The North Star Project, Summer Report Number Fifteen, Piazza Navona, Italy, Music – a Universal Language
Kendra Souther Update 1: Music – A Universal Language
Music is a language that anyone can understand. As a person who has always been involved in the arts, theater and choir specifically, the previous is a phrase that I’ve heard constantly but never fully understood until recently. This past May I had the opportunity to tour Italy with my college choir. At first I was apprehensive about visiting a country where English was not the first language. This wasn’t due to ignorance of another country that didn’t speak English but because of the repertoire my choir would be performing was all in English and I wasn’t sure if those attending our concerts would be able to appreciate our singing because they didn’t understand. I quickly realized that this was not the case.
At our first concert, the setting was a beautiful church on the Piazza Navona. The crowd was full of Italians who seemed eager to hear us sing. If I had to put an estimate as to how many gathered in attendance I would say that there were close to 150 people. Throughout the concert the audience’s faces were engaged as the choir told a story through music. Although I am sure that many had no idea what we were saying, no one person reflected this. After our set we received a standing ovation and were hailed with praises as we left. This set the stage for the rest of the tour. Throughout the other towns we went to, the appreciation of our music continued. There were many times I found myself tearing up while singing from the atmosphere that was created with the choir and the engagement of the audience.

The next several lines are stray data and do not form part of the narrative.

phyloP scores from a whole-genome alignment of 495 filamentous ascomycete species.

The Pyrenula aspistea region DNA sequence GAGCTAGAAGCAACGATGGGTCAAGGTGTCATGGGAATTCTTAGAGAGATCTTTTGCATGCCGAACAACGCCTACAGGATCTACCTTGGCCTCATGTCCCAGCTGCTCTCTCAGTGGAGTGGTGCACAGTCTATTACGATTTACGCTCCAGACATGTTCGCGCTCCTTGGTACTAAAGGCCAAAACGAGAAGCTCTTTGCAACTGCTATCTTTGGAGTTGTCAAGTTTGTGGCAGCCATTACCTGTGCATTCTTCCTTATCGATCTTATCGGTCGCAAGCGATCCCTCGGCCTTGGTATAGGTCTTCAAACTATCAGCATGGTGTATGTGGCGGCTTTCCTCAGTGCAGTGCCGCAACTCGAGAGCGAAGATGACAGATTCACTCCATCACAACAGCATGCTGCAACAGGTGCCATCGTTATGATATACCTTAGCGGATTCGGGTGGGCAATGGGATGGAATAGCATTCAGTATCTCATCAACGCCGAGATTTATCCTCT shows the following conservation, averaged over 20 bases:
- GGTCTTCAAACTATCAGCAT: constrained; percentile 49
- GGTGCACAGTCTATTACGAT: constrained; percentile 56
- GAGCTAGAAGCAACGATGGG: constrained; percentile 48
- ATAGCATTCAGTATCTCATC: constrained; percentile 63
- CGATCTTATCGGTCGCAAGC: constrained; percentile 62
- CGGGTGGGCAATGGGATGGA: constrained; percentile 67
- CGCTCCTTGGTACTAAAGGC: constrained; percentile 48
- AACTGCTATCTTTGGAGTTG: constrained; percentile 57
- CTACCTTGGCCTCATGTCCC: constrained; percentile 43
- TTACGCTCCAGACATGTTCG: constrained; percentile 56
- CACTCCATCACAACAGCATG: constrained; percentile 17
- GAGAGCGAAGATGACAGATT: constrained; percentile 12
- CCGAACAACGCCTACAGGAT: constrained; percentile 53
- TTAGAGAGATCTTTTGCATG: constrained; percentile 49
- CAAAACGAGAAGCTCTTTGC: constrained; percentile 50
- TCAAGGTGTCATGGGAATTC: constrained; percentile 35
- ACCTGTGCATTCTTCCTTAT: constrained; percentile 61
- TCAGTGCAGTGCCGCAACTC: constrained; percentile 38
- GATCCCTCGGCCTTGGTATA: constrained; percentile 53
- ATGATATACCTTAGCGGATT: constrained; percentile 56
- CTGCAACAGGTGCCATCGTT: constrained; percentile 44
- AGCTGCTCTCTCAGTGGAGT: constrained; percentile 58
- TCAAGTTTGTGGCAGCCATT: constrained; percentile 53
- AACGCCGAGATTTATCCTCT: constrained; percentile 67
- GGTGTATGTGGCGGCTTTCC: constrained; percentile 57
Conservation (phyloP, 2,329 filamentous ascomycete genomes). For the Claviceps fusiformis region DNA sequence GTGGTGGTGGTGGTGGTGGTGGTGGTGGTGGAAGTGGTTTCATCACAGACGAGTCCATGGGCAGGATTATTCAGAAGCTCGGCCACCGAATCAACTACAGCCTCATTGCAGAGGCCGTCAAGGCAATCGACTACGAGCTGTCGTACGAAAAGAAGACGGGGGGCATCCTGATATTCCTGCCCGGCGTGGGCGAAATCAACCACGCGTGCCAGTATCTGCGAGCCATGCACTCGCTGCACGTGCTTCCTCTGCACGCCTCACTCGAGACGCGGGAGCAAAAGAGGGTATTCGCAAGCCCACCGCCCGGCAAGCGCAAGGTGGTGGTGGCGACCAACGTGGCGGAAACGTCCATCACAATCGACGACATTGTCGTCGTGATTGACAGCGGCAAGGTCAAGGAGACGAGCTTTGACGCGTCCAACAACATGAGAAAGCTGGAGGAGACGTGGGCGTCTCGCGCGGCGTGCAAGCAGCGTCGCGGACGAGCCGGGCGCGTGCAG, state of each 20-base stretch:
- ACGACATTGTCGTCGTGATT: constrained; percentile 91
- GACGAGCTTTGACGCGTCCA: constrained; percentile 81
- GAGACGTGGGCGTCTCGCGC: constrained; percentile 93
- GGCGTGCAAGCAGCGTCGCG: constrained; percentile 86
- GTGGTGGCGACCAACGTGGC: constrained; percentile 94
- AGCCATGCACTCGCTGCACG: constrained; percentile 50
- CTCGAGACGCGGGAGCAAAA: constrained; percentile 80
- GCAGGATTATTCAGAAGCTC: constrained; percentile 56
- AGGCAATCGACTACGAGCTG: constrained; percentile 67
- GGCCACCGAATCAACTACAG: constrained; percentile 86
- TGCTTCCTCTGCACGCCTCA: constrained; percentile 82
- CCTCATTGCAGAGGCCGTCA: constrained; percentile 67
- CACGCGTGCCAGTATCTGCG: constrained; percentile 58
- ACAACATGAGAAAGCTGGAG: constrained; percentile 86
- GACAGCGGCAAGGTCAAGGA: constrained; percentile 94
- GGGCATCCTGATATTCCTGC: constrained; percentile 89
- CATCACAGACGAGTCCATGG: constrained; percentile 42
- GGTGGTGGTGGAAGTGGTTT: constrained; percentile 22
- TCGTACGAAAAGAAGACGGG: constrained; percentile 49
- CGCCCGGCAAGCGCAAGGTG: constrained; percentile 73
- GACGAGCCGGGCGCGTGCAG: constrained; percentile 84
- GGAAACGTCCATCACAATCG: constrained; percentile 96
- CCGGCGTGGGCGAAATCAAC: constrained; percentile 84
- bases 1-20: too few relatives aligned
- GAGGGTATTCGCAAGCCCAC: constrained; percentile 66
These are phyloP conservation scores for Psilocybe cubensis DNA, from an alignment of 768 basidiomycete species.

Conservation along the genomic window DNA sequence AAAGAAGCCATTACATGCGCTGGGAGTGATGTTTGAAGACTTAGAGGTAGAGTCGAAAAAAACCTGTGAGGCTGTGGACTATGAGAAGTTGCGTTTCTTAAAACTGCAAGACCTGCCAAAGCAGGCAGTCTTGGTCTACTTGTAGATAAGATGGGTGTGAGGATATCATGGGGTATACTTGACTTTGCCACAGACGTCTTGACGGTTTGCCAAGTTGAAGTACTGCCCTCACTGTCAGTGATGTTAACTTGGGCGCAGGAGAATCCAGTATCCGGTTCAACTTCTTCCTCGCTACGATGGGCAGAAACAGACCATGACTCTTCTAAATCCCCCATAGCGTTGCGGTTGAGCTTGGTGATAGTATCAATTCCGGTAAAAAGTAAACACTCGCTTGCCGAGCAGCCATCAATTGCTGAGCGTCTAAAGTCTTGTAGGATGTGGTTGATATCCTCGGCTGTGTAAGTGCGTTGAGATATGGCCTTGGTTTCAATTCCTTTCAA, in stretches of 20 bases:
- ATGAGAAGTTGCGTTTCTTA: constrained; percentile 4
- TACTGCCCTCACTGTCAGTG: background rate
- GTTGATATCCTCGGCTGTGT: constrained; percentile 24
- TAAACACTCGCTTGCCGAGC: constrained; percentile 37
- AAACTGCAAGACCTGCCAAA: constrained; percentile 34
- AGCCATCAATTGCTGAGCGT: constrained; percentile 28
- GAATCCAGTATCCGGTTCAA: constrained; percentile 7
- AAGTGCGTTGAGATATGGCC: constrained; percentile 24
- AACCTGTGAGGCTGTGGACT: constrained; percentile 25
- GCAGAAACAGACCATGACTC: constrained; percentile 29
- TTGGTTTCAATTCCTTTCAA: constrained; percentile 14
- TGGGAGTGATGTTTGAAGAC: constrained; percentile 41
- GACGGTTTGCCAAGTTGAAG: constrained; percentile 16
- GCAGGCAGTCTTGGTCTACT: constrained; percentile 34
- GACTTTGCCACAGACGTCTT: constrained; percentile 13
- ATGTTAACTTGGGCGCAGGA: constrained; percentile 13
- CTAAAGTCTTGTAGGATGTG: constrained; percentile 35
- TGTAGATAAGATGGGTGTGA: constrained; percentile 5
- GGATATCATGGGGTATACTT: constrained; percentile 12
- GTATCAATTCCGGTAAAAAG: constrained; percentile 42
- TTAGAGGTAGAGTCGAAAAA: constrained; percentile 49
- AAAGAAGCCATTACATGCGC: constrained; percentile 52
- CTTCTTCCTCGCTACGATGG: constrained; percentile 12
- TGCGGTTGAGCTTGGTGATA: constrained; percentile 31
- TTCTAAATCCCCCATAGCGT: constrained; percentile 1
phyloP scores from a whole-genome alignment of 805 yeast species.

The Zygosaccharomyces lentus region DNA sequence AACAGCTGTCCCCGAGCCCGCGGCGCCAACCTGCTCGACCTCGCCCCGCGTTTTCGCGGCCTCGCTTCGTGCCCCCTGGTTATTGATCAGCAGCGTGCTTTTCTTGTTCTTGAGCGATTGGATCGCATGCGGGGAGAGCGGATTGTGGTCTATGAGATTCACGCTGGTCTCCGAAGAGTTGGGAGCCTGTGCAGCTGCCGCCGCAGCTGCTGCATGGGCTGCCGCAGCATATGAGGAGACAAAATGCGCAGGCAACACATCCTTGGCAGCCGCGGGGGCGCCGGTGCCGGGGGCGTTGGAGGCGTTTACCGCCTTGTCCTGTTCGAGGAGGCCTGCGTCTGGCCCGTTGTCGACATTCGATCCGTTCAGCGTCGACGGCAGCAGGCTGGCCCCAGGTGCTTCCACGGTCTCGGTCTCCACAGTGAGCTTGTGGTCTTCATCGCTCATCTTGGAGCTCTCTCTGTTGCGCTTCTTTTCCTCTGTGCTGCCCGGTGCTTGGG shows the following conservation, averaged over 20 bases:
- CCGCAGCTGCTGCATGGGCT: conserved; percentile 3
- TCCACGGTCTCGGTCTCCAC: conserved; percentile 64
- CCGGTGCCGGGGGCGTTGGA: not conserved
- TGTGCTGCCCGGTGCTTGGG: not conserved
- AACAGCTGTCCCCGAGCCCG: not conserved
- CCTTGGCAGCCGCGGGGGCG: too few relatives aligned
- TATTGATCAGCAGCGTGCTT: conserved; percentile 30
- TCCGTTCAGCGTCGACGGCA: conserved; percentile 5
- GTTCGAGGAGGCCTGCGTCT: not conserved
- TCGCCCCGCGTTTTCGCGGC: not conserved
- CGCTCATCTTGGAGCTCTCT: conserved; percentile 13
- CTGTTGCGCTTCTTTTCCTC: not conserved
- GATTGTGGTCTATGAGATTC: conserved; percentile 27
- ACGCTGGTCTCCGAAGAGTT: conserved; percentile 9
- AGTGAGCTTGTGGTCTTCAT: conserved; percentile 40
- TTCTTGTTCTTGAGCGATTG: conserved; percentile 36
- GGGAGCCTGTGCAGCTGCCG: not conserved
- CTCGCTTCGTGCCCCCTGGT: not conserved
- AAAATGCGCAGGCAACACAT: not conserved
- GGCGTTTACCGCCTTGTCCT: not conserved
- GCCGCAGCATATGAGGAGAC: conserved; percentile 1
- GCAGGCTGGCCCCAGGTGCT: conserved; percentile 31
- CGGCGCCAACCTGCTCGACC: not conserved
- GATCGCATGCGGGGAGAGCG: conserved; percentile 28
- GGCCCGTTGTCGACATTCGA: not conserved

Music is a language that anyone can understand. I have fully lived and seen this. I left Italy with a new appreciation for the arts and the impact that it can have on humanity. No matter what language one speaks, music is a force that moves past all barriers. It is experiences like the ones I had in Italy that give me hope for a better tomorrow.